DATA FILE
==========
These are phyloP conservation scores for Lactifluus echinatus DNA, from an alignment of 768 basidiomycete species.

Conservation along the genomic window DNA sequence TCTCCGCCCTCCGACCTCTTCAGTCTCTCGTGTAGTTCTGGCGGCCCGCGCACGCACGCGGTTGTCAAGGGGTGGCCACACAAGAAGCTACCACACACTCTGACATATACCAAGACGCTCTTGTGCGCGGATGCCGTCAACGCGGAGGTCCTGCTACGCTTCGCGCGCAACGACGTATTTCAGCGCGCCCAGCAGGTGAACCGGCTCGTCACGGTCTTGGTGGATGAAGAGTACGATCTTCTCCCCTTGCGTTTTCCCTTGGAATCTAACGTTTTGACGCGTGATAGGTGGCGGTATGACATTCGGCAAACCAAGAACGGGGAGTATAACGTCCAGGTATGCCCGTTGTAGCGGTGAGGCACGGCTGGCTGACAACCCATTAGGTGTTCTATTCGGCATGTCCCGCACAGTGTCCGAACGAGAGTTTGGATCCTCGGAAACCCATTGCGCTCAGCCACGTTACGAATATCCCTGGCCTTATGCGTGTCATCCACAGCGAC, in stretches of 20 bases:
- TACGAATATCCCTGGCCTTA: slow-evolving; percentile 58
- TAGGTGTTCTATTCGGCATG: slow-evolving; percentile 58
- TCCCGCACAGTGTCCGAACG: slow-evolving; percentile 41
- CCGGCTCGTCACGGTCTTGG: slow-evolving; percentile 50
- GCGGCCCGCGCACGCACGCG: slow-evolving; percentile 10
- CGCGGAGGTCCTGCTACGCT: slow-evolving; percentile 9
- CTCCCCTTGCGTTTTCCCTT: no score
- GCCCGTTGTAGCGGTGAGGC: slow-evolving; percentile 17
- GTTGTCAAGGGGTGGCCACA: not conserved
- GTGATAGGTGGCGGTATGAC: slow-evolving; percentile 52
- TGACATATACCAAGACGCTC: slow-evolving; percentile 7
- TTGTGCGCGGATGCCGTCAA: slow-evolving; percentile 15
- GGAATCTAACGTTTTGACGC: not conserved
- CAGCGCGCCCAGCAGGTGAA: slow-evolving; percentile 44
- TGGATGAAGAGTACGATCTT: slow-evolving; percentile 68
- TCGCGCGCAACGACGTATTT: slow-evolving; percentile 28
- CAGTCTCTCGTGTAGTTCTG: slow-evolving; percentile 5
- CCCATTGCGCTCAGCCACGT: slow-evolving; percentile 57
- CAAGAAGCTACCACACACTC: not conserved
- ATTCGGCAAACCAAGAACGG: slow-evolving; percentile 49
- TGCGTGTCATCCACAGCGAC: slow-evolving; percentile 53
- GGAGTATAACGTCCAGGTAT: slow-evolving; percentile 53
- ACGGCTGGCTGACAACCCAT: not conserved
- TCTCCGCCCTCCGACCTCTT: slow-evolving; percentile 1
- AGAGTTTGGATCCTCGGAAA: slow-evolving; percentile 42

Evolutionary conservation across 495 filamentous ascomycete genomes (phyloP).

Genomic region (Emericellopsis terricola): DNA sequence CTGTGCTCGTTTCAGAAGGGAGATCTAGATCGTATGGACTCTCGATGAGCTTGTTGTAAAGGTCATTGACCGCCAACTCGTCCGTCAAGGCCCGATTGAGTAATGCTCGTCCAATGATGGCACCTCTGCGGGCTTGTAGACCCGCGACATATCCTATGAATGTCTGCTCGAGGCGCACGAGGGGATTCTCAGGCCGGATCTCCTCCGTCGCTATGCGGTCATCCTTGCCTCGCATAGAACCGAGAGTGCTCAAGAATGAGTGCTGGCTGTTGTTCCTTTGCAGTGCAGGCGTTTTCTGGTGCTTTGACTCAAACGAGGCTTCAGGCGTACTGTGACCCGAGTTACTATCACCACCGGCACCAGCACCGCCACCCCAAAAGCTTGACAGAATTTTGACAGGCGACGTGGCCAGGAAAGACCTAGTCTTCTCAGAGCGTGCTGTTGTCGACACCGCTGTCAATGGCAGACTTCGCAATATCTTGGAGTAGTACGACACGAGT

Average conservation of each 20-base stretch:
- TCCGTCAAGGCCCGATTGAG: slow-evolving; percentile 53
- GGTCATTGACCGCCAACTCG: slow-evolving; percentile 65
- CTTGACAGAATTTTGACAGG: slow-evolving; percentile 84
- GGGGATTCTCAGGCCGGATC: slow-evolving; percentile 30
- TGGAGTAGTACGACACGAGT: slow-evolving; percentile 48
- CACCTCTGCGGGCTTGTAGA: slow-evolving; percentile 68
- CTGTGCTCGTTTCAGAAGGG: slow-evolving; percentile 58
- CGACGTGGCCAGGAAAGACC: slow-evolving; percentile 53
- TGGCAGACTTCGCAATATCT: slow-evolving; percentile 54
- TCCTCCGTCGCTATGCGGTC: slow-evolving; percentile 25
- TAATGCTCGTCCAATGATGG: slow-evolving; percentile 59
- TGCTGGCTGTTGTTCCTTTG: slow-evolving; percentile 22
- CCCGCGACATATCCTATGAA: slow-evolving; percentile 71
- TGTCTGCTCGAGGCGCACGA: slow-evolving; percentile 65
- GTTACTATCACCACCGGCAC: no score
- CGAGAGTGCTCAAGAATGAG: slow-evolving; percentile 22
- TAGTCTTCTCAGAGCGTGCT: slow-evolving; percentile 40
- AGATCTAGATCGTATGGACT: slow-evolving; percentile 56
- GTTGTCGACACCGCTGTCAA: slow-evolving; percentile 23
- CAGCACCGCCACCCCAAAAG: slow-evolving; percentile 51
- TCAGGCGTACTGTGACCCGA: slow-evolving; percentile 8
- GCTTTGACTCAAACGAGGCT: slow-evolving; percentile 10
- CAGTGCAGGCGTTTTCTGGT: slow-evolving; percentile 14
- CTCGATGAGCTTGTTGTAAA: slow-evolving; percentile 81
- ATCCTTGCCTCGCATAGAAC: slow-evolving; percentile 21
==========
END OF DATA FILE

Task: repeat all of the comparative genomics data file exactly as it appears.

These are phyloP conservation scores for Lactifluus echinatus DNA, from an alignment of 768 basidiomycete species.

Conservation along the genomic window DNA sequence TCTCCGCCCTCCGACCTCTTCAGTCTCTCGTGTAGTTCTGGCGGCCCGCGCACGCACGCGGTTGTCAAGGGGTGGCCACACAAGAAGCTACCACACACTCTGACATATACCAAGACGCTCTTGTGCGCGGATGCCGTCAACGCGGAGGTCCTGCTACGCTTCGCGCGCAACGACGTATTTCAGCGCGCCCAGCAGGTGAACCGGCTCGTCACGGTCTTGGTGGATGAAGAGTACGATCTTCTCCCCTTGCGTTTTCCCTTGGAATCTAACGTTTTGACGCGTGATAGGTGGCGGTATGACATTCGGCAAACCAAGAACGGGGAGTATAACGTCCAGGTATGCCCGTTGTAGCGGTGAGGCACGGCTGGCTGACAACCCATTAGGTGTTCTATTCGGCATGTCCCGCACAGTGTCCGAACGAGAGTTTGGATCCTCGGAAACCCATTGCGCTCAGCCACGTTACGAATATCCCTGGCCTTATGCGTGTCATCCACAGCGAC, in stretches of 20 bases:
- TACGAATATCCCTGGCCTTA: slow-evolving; percentile 58
- TAGGTGTTCTATTCGGCATG: slow-evolving; percentile 58
- TCCCGCACAGTGTCCGAACG: slow-evolving; percentile 41
- CCGGCTCGTCACGGTCTTGG: slow-evolving; percentile 50
- GCGGCCCGCGCACGCACGCG: slow-evolving; percentile 10
- CGCGGAGGTCCTGCTACGCT: slow-evolving; percentile 9
- CTCCCCTTGCGTTTTCCCTT: no score
- GCCCGTTGTAGCGGTGAGGC: slow-evolving; percentile 17
- GTTGTCAAGGGGTGGCCACA: not conserved
- GTGATAGGTGGCGGTATGAC: slow-evolving; percentile 52
- TGACATATACCAAGACGCTC: slow-evolving; percentile 7
- TTGTGCGCGGATGCCGTCAA: slow-evolving; percentile 15
- GGAATCTAACGTTTTGACGC: not conserved
- CAGCGCGCCCAGCAGGTGAA: slow-evolving; percentile 44
- TGGATGAAGAGTACGATCTT: slow-evolving; percentile 68
- TCGCGCGCAACGACGTATTT: slow-evolving; percentile 28
- CAGTCTCTCGTGTAGTTCTG: slow-evolving; percentile 5
- CCCATTGCGCTCAGCCACGT: slow-evolving; percentile 57
- CAAGAAGCTACCACACACTC: not conserved
- ATTCGGCAAACCAAGAACGG: slow-evolving; percentile 49
- TGCGTGTCATCCACAGCGAC: slow-evolving; percentile 53
- GGAGTATAACGTCCAGGTAT: slow-evolving; percentile 53
- ACGGCTGGCTGACAACCCAT: not conserved
- TCTCCGCCCTCCGACCTCTT: slow-evolving; percentile 1
- AGAGTTTGGATCCTCGGAAA: slow-evolving; percentile 42

Evolutionary conservation across 495 filamentous ascomycete genomes (phyloP).

Genomic region (Emericellopsis terricola): DNA sequence CTGTGCTCGTTTCAGAAGGGAGATCTAGATCGTATGGACTCTCGATGAGCTTGTTGTAAAGGTCATTGACCGCCAACTCGTCCGTCAAGGCCCGATTGAGTAATGCTCGTCCAATGATGGCACCTCTGCGGGCTTGTAGACCCGCGACATATCCTATGAATGTCTGCTCGAGGCGCACGAGGGGATTCTCAGGCCGGATCTCCTCCGTCGCTATGCGGTCATCCTTGCCTCGCATAGAACCGAGAGTGCTCAAGAATGAGTGCTGGCTGTTGTTCCTTTGCAGTGCAGGCGTTTTCTGGTGCTTTGACTCAAACGAGGCTTCAGGCGTACTGTGACCCGAGTTACTATCACCACCGGCACCAGCACCGCCACCCCAAAAGCTTGACAGAATTTTGACAGGCGACGTGGCCAGGAAAGACCTAGTCTTCTCAGAGCGTGCTGTTGTCGACACCGCTGTCAATGGCAGACTTCGCAATATCTTGGAGTAGTACGACACGAGT

Average conservation of each 20-base stretch:
- TCCGTCAAGGCCCGATTGAG: slow-evolving; percentile 53
- GGTCATTGACCGCCAACTCG: slow-evolving; percentile 65
- CTTGACAGAATTTTGACAGG: slow-evolving; percentile 84
- GGGGATTCTCAGGCCGGATC: slow-evolving; percentile 30
- TGGAGTAGTACGACACGAGT: slow-evolving; percentile 48
- CACCTCTGCGGGCTTGTAGA: slow-evolving; percentile 68
- CTGTGCTCGTTTCAGAAGGG: slow-evolving; percentile 58
- CGACGTGGCCAGGAAAGACC: slow-evolving; percentile 53
- TGGCAGACTTCGCAATATCT: slow-evolving; percentile 54
- TCCTCCGTCGCTATGCGGTC: slow-evolving; percentile 25
- TAATGCTCGTCCAATGATGG: slow-evolving; percentile 59
- TGCTGGCTGTTGTTCCTTTG: slow-evolving; percentile 22
- CCCGCGACATATCCTATGAA: slow-evolving; percentile 71
- TGTCTGCTCGAGGCGCACGA: slow-evolving; percentile 65
- GTTACTATCACCACCGGCAC: no score
- CGAGAGTGCTCAAGAATGAG: slow-evolving; percentile 22
- TAGTCTTCTCAGAGCGTGCT: slow-evolving; percentile 40
- AGATCTAGATCGTATGGACT: slow-evolving; percentile 56
- GTTGTCGACACCGCTGTCAA: slow-evolving; percentile 23
- CAGCACCGCCACCCCAAAAG: slow-evolving; percentile 51
- TCAGGCGTACTGTGACCCGA: slow-evolving; percentile 8
- GCTTTGACTCAAACGAGGCT: slow-evolving; percentile 10
- CAGTGCAGGCGTTTTCTGGT: slow-evolving; percentile 14
- CTCGATGAGCTTGTTGTAAA: slow-evolving; percentile 81
- ATCCTTGCCTCGCATAGAAC: slow-evolving; percentile 21